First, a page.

This theme is a good example; it’s the Guardia Castle theme:

Just listening to it...you can feel the medieval castle all around you. You can smell the brick and mortar. This is just one example. This game does not have a single bad song; it may very well be the best JRPG soundtrack ever. Oh, and it’s composed by Yasunori Mitsuda, with Nobuo Uematsu contributing a track, so there’s that.

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The art, the music and yes, the gameplay I barely mentioned all come together to make Chrono Trigger a timeless game. It’s twenty years old, but you can still play this now, and it’s better than most new games. Why is that? If you judged games from a pure technological standpoint, this game is obsolete.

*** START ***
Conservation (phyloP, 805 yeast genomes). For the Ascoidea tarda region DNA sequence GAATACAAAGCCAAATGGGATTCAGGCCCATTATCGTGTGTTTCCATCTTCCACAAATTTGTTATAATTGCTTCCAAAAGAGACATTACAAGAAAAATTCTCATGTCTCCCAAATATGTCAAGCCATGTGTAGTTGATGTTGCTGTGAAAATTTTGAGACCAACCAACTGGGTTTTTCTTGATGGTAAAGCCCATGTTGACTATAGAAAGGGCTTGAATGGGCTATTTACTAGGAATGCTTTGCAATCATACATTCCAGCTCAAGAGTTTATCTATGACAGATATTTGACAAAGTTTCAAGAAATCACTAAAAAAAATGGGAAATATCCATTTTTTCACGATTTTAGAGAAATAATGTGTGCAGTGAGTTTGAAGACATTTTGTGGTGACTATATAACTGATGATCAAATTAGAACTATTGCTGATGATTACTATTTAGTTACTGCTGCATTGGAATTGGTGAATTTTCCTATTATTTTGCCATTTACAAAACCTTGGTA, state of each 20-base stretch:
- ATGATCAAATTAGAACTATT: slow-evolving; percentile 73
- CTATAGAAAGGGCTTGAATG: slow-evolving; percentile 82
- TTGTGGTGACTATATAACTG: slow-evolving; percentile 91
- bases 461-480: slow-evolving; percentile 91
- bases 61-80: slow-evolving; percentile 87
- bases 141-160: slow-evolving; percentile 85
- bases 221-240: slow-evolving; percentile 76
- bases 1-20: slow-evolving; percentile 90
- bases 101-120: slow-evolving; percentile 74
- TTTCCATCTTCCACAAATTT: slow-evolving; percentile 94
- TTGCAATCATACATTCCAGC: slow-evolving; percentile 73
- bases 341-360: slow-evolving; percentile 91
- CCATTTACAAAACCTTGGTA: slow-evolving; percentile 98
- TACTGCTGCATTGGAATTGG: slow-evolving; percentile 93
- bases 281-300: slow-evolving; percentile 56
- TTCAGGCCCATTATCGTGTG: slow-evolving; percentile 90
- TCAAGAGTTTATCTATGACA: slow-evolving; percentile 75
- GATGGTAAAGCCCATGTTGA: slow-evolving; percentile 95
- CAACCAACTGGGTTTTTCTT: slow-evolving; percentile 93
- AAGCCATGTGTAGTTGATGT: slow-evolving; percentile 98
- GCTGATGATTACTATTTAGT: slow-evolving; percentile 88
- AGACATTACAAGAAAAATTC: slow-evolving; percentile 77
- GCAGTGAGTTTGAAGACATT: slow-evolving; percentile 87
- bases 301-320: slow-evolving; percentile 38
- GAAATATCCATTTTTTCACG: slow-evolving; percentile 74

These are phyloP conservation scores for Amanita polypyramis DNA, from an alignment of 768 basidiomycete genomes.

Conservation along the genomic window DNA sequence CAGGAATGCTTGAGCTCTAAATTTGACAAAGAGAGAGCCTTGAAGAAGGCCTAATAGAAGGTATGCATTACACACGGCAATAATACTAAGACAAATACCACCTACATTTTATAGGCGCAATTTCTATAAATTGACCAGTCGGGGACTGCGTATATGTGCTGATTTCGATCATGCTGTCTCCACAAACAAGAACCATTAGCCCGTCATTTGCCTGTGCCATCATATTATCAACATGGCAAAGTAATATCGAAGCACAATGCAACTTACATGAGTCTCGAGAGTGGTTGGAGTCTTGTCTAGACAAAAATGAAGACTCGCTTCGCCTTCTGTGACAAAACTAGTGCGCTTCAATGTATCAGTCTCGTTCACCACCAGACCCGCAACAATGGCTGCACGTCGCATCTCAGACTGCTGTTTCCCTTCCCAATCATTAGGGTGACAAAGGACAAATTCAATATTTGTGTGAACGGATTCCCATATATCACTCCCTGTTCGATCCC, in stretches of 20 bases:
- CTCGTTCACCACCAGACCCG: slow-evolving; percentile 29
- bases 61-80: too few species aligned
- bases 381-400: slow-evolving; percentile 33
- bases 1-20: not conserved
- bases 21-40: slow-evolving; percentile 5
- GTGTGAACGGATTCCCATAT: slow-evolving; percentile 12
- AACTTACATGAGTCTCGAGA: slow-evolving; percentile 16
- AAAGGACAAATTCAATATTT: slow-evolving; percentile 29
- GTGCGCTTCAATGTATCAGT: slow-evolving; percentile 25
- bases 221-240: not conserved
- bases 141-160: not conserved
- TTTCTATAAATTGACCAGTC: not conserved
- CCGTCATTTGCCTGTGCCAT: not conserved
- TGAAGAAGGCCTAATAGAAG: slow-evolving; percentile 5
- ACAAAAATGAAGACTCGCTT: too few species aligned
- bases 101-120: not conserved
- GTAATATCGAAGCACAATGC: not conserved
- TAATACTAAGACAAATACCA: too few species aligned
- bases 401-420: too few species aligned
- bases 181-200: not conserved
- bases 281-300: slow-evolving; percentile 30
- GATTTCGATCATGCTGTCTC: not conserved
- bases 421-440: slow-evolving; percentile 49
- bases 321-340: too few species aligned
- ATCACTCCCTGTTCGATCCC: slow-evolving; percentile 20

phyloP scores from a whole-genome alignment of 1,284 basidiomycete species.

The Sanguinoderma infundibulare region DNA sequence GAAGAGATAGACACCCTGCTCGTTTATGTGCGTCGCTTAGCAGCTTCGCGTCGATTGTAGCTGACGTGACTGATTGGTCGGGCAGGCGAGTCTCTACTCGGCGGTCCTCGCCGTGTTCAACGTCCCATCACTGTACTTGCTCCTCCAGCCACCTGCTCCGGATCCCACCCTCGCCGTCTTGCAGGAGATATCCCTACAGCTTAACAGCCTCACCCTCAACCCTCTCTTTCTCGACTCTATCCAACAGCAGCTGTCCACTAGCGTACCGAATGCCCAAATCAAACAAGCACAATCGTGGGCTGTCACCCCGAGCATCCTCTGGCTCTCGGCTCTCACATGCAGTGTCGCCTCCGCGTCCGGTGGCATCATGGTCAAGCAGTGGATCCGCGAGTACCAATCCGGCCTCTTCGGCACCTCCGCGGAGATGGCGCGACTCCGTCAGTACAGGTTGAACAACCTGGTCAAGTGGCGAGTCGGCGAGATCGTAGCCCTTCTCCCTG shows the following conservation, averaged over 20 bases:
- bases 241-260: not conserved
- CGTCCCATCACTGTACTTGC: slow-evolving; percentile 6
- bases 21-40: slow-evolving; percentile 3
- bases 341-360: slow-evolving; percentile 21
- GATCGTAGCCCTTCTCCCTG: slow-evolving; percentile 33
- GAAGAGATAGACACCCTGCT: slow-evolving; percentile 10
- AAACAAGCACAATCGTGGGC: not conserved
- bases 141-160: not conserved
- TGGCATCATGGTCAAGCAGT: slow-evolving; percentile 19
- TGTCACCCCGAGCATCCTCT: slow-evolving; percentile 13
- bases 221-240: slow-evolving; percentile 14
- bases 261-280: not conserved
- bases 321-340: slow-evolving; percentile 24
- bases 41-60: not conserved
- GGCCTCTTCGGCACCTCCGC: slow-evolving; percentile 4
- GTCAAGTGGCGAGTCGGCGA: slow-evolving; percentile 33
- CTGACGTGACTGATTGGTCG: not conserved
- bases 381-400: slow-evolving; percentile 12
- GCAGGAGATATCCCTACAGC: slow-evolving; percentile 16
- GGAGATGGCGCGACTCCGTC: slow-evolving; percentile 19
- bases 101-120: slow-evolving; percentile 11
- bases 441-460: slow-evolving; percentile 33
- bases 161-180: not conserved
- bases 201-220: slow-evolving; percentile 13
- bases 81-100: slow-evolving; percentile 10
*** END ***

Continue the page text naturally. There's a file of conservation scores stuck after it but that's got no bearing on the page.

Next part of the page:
And yet, here we are. It’s still amazing, despite being ancient.

That’s because certain games transcend their technological limitations. They’re more than the sum of their parts. A game, if it’s good enough, can be enjoyed forever, regardless of what system it’s for or when it came out. Regardless of graphics, or memory limits, or whatever. It’s not all numbers and data. It’s something more.

I really like video games, is what I’m saying.

Thanks for reading my stuff! As always, leave comments, suggest future games to be featured as Game of the Week, and find me on Twitter! Also, read more of my stuff at Current Digital, and catch up with my (currently on hiatus) other article series here!

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Next week’s game is part of a famous franchise, though this particular game is, like, the opposite of every other game in the series.